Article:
To safeguard themselves against being extradited to their country of origin and facing possible imprisonment, the students are offered the opportunity to pay a fee.

During negotiations, scammers will advise the victim to set up an extortion attempt targeting their parents.

As it escalates, they are forced to fake their own kidnappings.

Detective Superintendent Peter Foley said the victims suffered serious financial and psychological effects as a result of their ordeal.

“The vulnerable victims of crime are young international students who have likely left their families for the first time and are alone in a foreign country,” he said.

“The scammers prey on their vulnerabilities and exploit the distance between the victim and their families.

“It is practically impossible for the families to confirm that the victim is actually safe and well, and that no charges have been laid against them by foreign authorities.”

Foley said scammers typically told the victim they were linked to a crime and used information about the victim, either from social media or other sources, and fake documents to legitimise the scam.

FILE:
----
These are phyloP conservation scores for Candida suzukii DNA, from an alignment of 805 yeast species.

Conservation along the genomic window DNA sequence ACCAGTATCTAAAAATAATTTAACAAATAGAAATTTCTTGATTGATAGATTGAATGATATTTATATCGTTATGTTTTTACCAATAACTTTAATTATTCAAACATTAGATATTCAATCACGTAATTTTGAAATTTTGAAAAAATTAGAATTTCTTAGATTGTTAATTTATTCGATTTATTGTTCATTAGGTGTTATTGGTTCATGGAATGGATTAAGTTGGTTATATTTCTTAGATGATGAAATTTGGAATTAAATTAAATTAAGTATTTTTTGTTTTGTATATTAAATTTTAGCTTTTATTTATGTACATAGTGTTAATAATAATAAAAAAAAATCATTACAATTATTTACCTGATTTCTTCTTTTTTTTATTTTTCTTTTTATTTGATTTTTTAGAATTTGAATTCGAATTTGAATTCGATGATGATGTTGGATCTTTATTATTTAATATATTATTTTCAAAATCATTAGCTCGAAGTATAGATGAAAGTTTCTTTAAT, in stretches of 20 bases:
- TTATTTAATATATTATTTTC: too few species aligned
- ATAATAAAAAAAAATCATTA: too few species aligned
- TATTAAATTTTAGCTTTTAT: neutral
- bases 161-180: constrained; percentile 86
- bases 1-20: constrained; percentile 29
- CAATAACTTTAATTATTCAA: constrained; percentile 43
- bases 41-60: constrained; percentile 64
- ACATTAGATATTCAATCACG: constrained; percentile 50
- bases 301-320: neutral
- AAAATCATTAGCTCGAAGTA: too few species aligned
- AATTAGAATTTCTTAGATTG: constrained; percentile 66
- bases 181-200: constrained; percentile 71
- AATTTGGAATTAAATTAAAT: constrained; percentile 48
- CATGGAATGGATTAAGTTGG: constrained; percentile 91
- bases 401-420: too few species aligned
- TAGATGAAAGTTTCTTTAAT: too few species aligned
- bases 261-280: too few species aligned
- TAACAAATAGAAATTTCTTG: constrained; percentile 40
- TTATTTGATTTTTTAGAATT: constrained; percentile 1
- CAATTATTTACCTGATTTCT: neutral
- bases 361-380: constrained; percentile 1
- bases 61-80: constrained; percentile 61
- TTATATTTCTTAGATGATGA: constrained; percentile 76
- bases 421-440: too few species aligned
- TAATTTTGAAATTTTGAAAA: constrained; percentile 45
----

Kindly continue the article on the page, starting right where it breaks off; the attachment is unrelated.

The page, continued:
“Feelings of helplessness and shame discourage victims from contacting police after they have been scammed,” he said.

“It’s likely our statistics do not paint the full picture and there may be more victims out there. We encourage all victims to come forward. You are not to blame and there is help at hand.”

WA Police are working with universities to educate international students on how they can protect themselves.

Police have advised students to speak with their families about the prevalence of the scam ahead of time, and to give their parents the contact details of the university and a close friend as a second point of contact.

If you are a victim of cybercrime you should report using ReportCyber at

The Scamwatch website also has information about scams in different languages for overseas family.